We all know how important it is to be physically active. We know exercise improves cardiovascular fitness, builds muscle and bone strength, and helps us live longer. The links between exercise and good mental health are well established. The social attributes of “giving it your best”, “being a team player”, and “good sportsmanship” are lauded in our society. Why then, can it be so hard to get up and do something active, with our best intentions frequently falling by the wayside? And why is it that many young people who were actively involved in organised sport during primary school, do less and less exercise as teenagers? There are many reasons adolescents begin to “drop” sport, including changing bodies, peer pressure and societal expectations, and just plain boredom or lack of interest. You may need to think outside the parameters of traditional team and individual sport to get regular exercise happening. Here are a few ideas worth considering…
- The most important thing for parents to remember is that children pick up habits from you, so make sure you practise what you preach! Think of physical exercise as an opportunity to spend quality time with your teen: walk the dog together or organise a monthly family outing hiking in the mountains or walking along the beach.
- If an adolescent is sensitive about their body shape or stature, consider sports or activities that use similar skills, but where a preferred body shape / size is not so critical to success. Changing to circus skills, trapeze or diving may appeal to a girl who has grown “too tall” or become “too muscly” for traditional gymnastics or ballet, or a switch from Rugby to AFL may suit a tall, gangly boy who is always likely to struggle as a front row forward.
- If a lack of reward, success and acknowledgement is discouraging, try re-framing the definition of “success”. Achievement can be measured in many ways: mastery of a new skill, completion of an event, a new personal best, total steps taken with a pedometer, pulling in the largest number of sponsors or achieving a particular fund-raising goal.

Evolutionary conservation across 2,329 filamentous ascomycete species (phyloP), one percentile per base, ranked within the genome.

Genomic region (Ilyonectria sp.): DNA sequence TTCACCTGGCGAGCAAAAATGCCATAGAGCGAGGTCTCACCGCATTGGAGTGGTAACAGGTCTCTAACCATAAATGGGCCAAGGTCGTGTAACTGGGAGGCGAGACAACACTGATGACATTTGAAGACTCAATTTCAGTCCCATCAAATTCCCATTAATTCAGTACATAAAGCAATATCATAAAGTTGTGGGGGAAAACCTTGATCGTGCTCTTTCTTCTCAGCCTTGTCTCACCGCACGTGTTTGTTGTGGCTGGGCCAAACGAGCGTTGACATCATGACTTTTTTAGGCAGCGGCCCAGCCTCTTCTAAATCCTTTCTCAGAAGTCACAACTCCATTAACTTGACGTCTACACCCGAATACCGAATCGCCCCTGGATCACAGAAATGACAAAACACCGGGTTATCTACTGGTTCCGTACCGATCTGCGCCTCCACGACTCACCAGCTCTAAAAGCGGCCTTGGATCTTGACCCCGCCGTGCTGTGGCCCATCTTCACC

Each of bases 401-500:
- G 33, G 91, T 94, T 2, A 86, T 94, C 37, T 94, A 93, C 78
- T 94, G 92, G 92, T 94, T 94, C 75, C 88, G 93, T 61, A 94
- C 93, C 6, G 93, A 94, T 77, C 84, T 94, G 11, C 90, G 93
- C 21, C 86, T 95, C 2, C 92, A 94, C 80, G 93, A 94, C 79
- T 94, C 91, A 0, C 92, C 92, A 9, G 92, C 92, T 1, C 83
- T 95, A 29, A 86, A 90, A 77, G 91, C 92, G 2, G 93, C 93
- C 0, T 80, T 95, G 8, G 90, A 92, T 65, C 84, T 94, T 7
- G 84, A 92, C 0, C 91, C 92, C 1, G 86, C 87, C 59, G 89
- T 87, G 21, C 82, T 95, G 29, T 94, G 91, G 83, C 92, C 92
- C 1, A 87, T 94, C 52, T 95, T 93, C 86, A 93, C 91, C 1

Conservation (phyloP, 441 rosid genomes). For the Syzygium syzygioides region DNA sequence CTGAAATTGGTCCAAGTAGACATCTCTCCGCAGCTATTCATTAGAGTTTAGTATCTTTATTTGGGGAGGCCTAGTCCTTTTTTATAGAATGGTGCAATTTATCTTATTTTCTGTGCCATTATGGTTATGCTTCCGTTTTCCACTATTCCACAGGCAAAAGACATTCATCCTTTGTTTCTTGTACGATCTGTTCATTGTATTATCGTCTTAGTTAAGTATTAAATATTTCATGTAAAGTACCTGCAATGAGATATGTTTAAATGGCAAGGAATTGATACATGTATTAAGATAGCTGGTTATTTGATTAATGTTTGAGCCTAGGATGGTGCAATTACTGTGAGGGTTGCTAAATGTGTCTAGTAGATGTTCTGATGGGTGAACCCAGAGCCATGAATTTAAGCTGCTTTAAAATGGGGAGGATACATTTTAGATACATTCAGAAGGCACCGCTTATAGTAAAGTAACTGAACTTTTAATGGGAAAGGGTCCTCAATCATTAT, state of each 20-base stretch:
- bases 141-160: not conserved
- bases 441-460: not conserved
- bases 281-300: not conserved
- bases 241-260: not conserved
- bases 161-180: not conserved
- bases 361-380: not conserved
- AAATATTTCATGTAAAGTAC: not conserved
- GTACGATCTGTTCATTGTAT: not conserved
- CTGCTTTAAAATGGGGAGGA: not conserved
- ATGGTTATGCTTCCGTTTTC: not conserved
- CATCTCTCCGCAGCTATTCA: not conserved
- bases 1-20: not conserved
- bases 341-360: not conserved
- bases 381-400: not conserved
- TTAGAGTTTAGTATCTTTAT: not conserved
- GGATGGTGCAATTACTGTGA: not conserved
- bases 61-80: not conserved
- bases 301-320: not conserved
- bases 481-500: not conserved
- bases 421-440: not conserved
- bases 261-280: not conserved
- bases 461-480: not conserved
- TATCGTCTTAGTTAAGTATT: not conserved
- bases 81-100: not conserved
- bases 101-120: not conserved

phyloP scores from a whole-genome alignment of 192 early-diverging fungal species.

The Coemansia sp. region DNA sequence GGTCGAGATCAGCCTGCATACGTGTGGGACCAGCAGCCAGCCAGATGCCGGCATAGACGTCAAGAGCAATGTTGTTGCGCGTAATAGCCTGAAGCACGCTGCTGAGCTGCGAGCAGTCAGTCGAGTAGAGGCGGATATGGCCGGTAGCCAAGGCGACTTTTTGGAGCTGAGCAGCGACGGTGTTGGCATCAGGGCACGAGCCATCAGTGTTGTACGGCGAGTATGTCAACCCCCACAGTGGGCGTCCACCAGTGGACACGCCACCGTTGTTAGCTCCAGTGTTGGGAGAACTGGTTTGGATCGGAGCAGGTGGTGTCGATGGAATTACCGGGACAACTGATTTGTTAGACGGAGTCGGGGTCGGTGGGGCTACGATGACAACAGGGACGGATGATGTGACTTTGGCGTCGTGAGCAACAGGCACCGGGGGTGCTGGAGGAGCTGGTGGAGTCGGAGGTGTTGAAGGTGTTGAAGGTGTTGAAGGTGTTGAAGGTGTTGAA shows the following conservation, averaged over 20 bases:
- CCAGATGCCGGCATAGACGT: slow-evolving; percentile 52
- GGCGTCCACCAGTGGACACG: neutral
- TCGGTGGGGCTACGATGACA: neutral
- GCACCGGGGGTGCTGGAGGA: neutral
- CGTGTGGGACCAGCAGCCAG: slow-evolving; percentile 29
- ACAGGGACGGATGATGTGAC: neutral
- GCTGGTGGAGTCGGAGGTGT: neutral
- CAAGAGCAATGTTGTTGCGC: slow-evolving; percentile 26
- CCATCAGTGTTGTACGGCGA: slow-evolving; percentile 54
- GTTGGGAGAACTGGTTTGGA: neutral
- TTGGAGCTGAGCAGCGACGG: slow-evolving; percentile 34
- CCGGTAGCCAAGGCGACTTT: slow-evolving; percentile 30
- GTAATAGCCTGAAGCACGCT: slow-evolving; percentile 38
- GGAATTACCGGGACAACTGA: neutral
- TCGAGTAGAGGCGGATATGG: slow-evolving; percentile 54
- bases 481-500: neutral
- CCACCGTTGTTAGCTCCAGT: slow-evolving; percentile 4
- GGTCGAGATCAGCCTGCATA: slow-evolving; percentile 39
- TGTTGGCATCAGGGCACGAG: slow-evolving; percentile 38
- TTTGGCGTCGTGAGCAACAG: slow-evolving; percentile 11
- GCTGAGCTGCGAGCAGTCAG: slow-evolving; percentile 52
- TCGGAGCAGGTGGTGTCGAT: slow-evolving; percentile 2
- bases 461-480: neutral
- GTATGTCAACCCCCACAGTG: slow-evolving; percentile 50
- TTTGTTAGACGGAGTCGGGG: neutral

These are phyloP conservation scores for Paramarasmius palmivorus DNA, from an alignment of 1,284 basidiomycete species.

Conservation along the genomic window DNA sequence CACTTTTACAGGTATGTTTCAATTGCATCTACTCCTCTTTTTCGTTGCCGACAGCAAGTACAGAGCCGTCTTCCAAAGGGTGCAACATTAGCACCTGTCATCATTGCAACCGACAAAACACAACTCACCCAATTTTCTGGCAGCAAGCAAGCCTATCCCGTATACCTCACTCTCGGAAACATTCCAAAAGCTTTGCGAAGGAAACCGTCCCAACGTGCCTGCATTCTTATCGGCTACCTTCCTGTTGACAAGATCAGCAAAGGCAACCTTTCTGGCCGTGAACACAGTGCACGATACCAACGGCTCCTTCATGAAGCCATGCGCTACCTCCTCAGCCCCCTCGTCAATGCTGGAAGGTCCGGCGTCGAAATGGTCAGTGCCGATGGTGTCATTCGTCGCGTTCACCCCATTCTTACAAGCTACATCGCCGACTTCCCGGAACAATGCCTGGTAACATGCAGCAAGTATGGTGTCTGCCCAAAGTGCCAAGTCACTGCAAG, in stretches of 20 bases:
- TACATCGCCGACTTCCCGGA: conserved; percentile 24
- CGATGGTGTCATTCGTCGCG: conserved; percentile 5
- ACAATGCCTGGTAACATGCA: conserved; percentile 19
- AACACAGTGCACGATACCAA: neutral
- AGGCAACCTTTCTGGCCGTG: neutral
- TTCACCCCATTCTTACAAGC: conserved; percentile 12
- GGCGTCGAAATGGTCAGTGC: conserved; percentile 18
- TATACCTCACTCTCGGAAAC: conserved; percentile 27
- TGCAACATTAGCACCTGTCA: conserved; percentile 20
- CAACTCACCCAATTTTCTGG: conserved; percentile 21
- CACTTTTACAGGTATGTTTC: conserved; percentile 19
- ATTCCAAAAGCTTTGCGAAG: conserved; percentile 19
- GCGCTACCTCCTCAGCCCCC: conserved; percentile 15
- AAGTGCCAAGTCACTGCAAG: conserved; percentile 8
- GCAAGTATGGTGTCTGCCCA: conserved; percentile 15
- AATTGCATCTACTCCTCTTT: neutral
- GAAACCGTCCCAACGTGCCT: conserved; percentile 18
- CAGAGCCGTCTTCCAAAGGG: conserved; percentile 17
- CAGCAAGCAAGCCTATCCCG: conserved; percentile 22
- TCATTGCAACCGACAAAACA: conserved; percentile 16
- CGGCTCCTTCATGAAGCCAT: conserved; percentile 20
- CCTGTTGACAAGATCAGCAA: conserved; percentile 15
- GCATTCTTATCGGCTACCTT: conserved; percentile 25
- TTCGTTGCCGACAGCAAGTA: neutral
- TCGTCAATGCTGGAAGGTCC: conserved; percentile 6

- Sometimes the realisation that a goal is out of reach may lead people to think their time has been wasted, and that any further effort will be similarly wasted. All those lonely early morning starts and time spent toiling endlessly up and down the swimming pool do not need to lead only to being school champion or a member of the Olympic swim team — they can set a path toward socially rewarding activities such as surf lifesaving, team sports such as water polo, part time jobs or even careers as swim instructors, life guards or coaches.
- Link other interests to physical activity. Feel the need to learn relaxation, pursue spirituality, or to simply alleviate back and shoulder pain from hours of study? Try yoga or Pilates. Keen interest in environmental causes and conservation? Think about hiking, orienteering or volunteer bush care regeneration. Love animals and want to be a vet? Consider horse riding or become a paid holiday dog walker. Absorbed by fantasy novels and on-line role-playing games? Give fencing or archery a go.
- If playing soccer or tennis is no longer “cool”, look for an activity that has a bit of street cred — perhaps surfing, skate or snowboarding, or maybe mountain biking or parcours (free running and street acrobatics).
- When boredom is the killer, add some variety to the routine. Maybe Zumba instead of Jazz classes for a few weeks, hike in the mountains or stroll along the beach for a change from the local park, or get hold of an app like Zombies, Run! to really shake up the morning jog.